September 11, 2013
With his speech last night urging action in Syria, President Obama let the world know that Russia, not the U.S., is in the driver’s seat in the Middle East.
He went to great lengths to convince us that the military option is still on the table. He laid out a compelling case that chemical weapons were used. And he emphasized that American forces will stand ready in case a strike is ordered.
But for all of his attempts to convince us that military action against Syria is still viable, his voice — and America’s influence — is now out-shadowed by Russia’s.
This ”incompetence has deeply embarrassed the United States of America,” Heritage Foundation expert Kim Holmes argues.
A leading alternative to military intervention, Russia’s proposal to eliminate Syria’s weapons, will not work, Holmes adds:
Syrian President Bashar al-Assad will not give up his chemical weapons during a time of war. Russia undoubtedly will drag out the process to delay a strike. The Syrian civil war will rage on, with the only difference being that Assad now knows his chemical weapons—and not his regime’s survival—are the focus of international negotiations. Obama may end up off the political hook with Congress, but he will emerge as a paper tiger internationally, surpassed in gravitas by Russian President Vladimir Putin.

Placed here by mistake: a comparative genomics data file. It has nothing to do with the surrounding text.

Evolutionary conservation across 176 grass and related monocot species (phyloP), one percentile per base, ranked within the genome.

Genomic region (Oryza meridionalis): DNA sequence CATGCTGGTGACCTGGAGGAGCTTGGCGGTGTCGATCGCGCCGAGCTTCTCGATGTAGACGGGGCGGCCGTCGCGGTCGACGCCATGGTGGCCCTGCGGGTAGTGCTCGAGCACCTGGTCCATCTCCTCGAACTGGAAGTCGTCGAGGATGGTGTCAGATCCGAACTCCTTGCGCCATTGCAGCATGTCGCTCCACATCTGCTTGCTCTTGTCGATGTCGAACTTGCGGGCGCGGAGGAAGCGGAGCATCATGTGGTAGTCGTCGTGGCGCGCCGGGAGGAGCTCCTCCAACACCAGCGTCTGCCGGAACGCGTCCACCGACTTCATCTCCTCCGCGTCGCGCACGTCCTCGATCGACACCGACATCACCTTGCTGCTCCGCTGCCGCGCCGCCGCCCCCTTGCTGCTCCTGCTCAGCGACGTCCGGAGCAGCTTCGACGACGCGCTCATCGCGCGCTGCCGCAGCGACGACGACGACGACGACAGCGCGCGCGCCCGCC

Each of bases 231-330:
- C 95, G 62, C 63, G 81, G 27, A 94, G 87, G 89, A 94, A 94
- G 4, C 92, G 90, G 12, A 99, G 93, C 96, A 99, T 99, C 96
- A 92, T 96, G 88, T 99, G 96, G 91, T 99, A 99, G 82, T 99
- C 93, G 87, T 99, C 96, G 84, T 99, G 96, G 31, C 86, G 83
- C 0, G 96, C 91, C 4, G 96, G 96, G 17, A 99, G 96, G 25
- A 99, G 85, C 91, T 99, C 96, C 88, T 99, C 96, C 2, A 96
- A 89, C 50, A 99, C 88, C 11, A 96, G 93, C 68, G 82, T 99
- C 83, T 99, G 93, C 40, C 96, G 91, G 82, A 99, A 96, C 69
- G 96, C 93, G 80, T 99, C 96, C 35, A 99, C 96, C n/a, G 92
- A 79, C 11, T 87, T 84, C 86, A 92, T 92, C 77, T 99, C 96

The speech reflected President Obama’s search for an “off ramp” from the road to conflict, Holmes says. Unfortunately, this off ramp leads nowhere.
Even if a United Nations inspection team could be established, its inspectors would have to work inside a volatile combat zone and risk being taken hostage. Who would provide logistical support for the operation? Would there be a protection force? If so, who would provide it?
Do you think our country’s leadership handled the Syria situation correctly?